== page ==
Note 4: Be aware of the social-emotional times we are in.

Beyond the logistics of mentoring virtual undergraduate research, we asked our experienced faculty to talk about how we can support and encourage each other while doing this work. One stated it well: “I am confident the research goals can be attained. The social experience is the challenge.” 

  • Discuss personal wellness as part of your plan. How will you support each other with mental and physical wellness? Make a plan for students in your research group to be able to communicate their mental and physical needs while supporting the research goal. 
  • Make sure each meeting allows for wellness check-in. If you ask how they’re doing - mean it! Really listen to your students. “Spend time talking about how the students' lives are going.”
  • Think about team building and collaborative opportunities as new students to join your group. 
  • Intentionally build the other professional support students will need in the quarter into the research meeting discussions (graduate school, scholarships, REU applications or publications).
  • Have frequent discussions with the students to put the research in context, reminding everyone what was previously known and what is not known. When a new conjecture or proof is made, emphasize how no one knows this except us! It's new knowledge! Students need to hear this. It energizes them!

More resources for Virtual Undergraduate Research          

(Please let us know if you find other tools)

Student Opportunity Center ( Our partner, Student Opportunity Center (SOC) has added thousands of new virtual and remote opportunities to their database—the nation's largest database for honors and undergrad research and experiential learning opportunities. This service is free for CWU students. Students (and faculty/staff) can register/sign in here using their CWU email address. Be sure to sign-in to SOC often. New remote opportunities are being added and updated daily.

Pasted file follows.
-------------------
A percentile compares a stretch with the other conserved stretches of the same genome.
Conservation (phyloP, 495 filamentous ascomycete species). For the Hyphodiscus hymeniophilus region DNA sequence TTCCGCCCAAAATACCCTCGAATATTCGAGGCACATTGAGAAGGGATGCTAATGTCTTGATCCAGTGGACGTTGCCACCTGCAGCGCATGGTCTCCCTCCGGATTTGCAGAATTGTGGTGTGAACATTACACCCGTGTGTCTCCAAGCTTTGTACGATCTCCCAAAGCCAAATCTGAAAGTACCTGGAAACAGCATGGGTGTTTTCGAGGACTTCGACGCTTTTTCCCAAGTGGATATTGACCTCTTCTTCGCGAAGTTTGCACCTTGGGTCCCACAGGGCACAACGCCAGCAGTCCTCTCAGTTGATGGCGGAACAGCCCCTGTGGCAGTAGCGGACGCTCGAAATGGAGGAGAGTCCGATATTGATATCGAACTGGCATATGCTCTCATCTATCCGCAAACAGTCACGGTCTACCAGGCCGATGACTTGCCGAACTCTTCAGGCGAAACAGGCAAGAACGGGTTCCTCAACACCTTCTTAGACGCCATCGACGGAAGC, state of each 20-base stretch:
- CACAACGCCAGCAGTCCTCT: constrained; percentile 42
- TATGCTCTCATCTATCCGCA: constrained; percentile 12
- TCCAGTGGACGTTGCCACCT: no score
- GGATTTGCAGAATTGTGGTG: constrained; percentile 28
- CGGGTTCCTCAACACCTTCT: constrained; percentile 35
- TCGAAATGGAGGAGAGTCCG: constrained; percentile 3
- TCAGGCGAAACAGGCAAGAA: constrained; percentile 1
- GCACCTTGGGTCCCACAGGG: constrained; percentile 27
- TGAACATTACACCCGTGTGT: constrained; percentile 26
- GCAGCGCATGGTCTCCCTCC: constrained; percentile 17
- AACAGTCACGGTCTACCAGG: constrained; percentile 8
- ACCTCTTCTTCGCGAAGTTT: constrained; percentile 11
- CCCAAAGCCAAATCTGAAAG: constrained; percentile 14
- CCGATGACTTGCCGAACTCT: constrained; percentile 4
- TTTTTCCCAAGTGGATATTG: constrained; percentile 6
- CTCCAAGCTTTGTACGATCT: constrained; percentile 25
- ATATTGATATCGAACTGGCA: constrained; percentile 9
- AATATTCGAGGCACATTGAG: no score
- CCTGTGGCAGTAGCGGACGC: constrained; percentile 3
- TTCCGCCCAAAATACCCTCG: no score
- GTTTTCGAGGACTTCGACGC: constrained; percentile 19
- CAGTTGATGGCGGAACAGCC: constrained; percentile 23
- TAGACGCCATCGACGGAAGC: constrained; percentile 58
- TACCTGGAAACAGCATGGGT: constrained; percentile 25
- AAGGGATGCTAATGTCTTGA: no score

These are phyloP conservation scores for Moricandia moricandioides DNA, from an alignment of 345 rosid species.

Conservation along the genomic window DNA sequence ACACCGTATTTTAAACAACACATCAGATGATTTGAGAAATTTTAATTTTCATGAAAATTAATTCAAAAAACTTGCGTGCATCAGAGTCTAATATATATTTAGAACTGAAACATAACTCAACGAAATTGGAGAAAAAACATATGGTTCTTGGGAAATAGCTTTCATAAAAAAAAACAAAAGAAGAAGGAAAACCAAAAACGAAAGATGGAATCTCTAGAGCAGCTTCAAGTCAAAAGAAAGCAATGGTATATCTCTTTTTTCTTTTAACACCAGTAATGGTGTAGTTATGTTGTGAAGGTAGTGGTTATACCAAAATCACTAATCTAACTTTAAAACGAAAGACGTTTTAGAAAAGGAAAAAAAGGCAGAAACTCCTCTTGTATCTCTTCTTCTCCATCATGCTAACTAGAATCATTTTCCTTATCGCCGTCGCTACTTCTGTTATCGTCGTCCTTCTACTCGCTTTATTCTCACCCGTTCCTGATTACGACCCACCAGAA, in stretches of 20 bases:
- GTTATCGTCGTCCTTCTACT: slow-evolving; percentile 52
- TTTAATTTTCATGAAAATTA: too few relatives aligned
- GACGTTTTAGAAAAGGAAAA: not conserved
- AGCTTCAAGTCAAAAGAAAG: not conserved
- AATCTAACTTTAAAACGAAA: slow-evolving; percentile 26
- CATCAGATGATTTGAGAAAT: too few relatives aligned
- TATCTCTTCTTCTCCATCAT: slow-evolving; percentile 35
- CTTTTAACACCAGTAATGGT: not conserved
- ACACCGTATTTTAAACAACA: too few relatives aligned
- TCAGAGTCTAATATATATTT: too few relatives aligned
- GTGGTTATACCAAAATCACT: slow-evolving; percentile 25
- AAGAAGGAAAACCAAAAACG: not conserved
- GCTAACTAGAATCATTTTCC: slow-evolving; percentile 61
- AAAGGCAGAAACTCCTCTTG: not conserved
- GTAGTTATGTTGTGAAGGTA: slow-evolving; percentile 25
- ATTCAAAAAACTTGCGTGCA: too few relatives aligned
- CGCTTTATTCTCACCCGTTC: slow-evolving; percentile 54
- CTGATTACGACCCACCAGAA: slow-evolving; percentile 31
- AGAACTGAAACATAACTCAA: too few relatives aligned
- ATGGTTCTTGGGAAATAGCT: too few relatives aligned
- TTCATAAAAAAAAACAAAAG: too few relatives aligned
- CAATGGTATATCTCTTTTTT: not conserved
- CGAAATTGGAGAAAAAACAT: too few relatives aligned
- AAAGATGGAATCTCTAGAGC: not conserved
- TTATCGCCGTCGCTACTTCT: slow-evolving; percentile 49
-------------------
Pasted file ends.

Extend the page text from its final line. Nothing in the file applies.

Council of Undergraduate Research ( CWU is an institutional member of CUR. Register and log-in for free using your CWU email address. 

  • Council of Undergraduate Research, April 2nd forum: Undergraduate Research in the Era of COVID-19, Summer Programming and Student Employment Forum ( During the forum, the following was discussed: 
    • Why should we support, advocate, and/or maintain a summer research program in the Era of COVID-19?
    • What type of structures can and should we be supporting: face-to-face, hybrid, and virtual approaches? What would these look like?
    • What are the potential timelines? How do you plan with a changing environment?
    • How can you create and sustain community in a virtual summer research program? For research students and faculty writ large?
    • How do we prevent burnout among students, faculty, and ourselves?
  • Council of Undergraduate Research, March 30th forum: Mentoring in this new virtual reality ( During the forum, the follow was discussed:
    • How do we communicate with and mentor students in this new virtual environment?
    • How do you collaborate in a virtual environment? How do disciplinary norms foster or inhibit collaboration between research students and faculty mentors in a virtual environment?
    • What constraints exist in mentoring during this age of COVID-19?
    • How do we ensure equity and inclusion while mentoring virtually?
  • CUR and NSF- EPSCoR present Virtual Undergraduate Research in Action- Highlights and How-Tos: (access via your CUR login. CUR is free to join for CWU faculty and students). 

Other Resources for Virtual Work: 

CWU OUR thanks all who contributed to these recommendations. This doesn’t capture everything but it will help get you started. We’ll share if we learn more. You got this!